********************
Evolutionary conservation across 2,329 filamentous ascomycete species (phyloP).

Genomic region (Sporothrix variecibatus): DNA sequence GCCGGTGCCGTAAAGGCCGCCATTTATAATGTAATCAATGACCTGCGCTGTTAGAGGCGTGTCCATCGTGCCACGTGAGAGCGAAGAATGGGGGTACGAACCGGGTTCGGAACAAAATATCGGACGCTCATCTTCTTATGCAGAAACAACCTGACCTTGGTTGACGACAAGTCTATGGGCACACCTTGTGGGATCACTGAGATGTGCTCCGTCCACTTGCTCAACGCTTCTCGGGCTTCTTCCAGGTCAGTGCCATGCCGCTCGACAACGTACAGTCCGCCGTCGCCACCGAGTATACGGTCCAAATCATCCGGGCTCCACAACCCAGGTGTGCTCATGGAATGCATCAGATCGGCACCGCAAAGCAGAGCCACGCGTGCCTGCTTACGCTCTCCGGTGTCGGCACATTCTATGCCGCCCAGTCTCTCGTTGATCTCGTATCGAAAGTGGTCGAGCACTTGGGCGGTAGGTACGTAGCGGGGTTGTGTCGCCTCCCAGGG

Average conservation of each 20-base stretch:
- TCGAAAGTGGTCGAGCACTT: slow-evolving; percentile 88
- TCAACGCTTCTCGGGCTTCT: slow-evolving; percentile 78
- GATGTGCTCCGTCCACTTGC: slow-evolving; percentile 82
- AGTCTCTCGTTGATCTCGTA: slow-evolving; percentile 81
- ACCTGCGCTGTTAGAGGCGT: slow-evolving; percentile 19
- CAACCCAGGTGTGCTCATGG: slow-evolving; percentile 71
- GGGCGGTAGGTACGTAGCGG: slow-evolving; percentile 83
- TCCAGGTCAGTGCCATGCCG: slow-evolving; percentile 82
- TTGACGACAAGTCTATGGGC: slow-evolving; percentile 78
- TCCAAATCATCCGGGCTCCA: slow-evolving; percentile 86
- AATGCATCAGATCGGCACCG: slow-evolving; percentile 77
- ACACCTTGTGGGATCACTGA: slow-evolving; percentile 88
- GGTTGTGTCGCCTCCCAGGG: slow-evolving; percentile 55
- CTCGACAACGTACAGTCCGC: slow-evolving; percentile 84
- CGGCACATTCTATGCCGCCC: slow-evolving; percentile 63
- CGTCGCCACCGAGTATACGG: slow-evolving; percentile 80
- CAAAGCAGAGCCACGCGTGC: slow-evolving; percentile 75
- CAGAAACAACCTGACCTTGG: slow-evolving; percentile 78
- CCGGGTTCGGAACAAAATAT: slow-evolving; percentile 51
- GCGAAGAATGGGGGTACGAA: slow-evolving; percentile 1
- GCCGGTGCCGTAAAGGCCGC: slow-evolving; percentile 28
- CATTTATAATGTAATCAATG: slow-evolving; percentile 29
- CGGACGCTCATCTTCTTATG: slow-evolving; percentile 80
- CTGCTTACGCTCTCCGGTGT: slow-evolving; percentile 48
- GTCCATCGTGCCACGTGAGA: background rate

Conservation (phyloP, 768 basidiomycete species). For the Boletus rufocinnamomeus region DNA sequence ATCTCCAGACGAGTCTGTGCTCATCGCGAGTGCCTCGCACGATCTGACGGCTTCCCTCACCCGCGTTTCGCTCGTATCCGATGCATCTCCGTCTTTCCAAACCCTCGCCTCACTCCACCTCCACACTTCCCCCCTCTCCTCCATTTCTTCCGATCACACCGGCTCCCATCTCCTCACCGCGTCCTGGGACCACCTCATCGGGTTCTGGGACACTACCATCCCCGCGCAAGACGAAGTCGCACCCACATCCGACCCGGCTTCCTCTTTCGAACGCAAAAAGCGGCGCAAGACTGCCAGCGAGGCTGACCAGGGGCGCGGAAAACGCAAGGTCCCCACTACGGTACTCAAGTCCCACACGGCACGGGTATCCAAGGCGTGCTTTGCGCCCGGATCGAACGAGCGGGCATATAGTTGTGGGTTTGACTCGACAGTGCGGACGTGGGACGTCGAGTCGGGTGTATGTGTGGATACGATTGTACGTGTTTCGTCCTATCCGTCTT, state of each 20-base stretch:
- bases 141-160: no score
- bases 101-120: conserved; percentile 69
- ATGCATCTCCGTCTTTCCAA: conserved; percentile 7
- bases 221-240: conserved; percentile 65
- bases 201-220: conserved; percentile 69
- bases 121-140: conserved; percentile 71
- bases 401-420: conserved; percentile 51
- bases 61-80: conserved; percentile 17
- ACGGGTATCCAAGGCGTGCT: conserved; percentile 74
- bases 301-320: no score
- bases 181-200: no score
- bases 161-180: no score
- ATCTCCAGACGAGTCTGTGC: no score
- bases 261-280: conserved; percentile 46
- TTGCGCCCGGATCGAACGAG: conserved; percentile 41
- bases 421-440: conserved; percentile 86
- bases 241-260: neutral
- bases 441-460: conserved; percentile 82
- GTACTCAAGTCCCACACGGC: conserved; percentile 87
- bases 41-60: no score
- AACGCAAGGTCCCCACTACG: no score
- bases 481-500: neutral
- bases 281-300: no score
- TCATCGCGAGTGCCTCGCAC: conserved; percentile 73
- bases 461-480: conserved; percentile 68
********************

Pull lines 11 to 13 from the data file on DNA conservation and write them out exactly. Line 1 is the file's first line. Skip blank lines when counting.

- TCCAGGTCAGTGCCATGCCG: slow-evolving; percentile 82
- TTGACGACAAGTCTATGGGC: slow-evolving; percentile 78
- TCCAAATCATCCGGGCTCCA: slow-evolving; percentile 86